The whole thing is so ridiculous it makes my head hurt.

  21. LOVE this post! In fact, I blogged my outrage as well, today. I love how supportive the romance reading and writing community is, and how fiercely protective we are of the genre we love! Ms. Sayer Giles sounds scared to me. And when faced with feelings she felt were sinful, she resorted to lashing out.

  22. Sharon says:

    I’ve seen this from Catholic quarters, too—some of the more rad-trad Catholic convert/revert circles condemn romance novels as porn, too, although they focus (of course) on the physical sex. Georgette Heyer is okay, but Julia Quinn is not, for example. Because, you know, sex, our bodies, nekkedness = necessary evil for procreative purposes only. Any depiction of a woman actually enjoying sex is heresy. /rolleyes.

    But they really, really like books and movies with lots and lots of gratuitous violence in those circles. Go figure.

  23. Honestly, I was waiting for the ‘it’s a joke’ comment at the end of the article. All the way through I was convinced it was a wind up. Guess the joke’s on me.

  24. ashley says:

    I HATE when people say that romance novels make women dissatisfied, or give them unrealistic ideals for marriage.  Every time I read a good romance I’m reminded of why I love my boyfriend, and of how he has so many of the qualities that a romance hero has.  I wish people would stop using this stupid argument

  25. As if Glen Beck didn’t make us look bad enough.

    He’s a Mormon?! I do feel bad for you….

    Not to be too crude, but romance novels and romantica and erotica does have a big effect on my relationship with my husband…it makes me want to jump his bones more! Not the fantasy man in the novel, but my flesh-n-bone hubby of nearly 16 years.

    How is romance porn? It isn’t even as graphic as your traditional XXX porn.

  26. Jenn LeBlanc says:

    “LDS? Really? Since when do we listen to them.”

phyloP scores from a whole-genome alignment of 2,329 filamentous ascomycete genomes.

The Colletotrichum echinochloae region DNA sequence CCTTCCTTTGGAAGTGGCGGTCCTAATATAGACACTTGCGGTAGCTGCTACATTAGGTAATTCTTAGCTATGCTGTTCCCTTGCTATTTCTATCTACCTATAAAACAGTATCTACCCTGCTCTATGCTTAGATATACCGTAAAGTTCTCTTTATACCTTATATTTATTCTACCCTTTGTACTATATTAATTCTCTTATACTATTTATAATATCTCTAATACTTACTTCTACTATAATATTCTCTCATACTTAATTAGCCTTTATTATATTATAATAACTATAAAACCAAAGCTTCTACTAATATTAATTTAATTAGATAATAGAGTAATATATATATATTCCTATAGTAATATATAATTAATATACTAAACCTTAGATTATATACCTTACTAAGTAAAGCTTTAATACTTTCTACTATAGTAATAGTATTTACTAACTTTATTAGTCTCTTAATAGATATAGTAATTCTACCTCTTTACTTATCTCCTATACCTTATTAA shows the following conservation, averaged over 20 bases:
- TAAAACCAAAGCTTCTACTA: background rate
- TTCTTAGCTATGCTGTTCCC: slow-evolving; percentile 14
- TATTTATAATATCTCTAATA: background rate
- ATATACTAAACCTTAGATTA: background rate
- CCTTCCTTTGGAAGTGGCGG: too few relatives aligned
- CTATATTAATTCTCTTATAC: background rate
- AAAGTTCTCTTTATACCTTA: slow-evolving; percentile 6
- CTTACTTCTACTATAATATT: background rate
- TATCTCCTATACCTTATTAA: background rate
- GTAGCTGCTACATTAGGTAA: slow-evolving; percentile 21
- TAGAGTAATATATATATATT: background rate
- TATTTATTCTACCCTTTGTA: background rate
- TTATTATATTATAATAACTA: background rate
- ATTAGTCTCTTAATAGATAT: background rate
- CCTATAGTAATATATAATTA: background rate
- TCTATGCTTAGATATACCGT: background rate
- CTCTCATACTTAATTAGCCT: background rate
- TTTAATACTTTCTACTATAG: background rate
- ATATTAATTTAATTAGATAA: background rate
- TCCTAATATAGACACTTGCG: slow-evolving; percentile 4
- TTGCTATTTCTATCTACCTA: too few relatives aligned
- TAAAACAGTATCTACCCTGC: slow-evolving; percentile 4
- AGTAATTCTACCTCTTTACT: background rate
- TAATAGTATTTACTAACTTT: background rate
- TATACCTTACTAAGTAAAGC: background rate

I apologize, that was little and callous, I shouldn’t have added that last comment about LDS and it isn’t something I generally do. Generalize. Because generalization is not okay.

    My problem is with the article and the writer directly, not the LDS church or its members. Entirely inappropriate response.

    Apologies apologies apologies.

  27. Mireya says:

    God forbid that well-adjusted, intelligent, educated, happily married women read romance.  God forbid that well-adjusted, intelligent, educated, happily married men watch porn.  I wonder what would happen if that woman found out that a lot of women actually do like to read romance AND watch porn … and sometimes even watch the porn with their husbands… oh my …

    Joking aside, attitudes like the article’s author piss me off.  I read romance for escapism, the same reason why my husband reads sci-fi and fantasy.  Romance kept me sane when my mother got ill with cancer. 

    Anyway, I better go do some work, I feel my blood pressure getting “boily”.

  28. AllyJS says:

    I like how when you want to check the comments, the featured ones are what you see first. And they make the article’s author seem completely valid.


  29. DreadPirateRachel says:

    What I found so disquieting about it wasn’t even the tired old comparison of romance to porn, but the underlying indictment of fiction in general as a waste of time, a substitute for real life.  We’re told to learn to play an instrument or read a self-help book, to “invest in your real life, not fictional characters”.

    I completely agree. I would argue that some of these so-called “self-help” books can cause infinitely more psychological damage than any fiction; after all, fiction does not masquerade as truth, but self-help books claim to teach their readers the “right” way to live—as if there is a single, absolute, one-size-fits-all “right way.”

    Not only that, but I do play instruments (many of them); I have a very healthy and loving marriage (three years next month); I have many friends; I get along great with my family; I am a productive member of society, both holding a job and attending college; and when I have time, I read romance novels. Go figure.

  30. Matt says: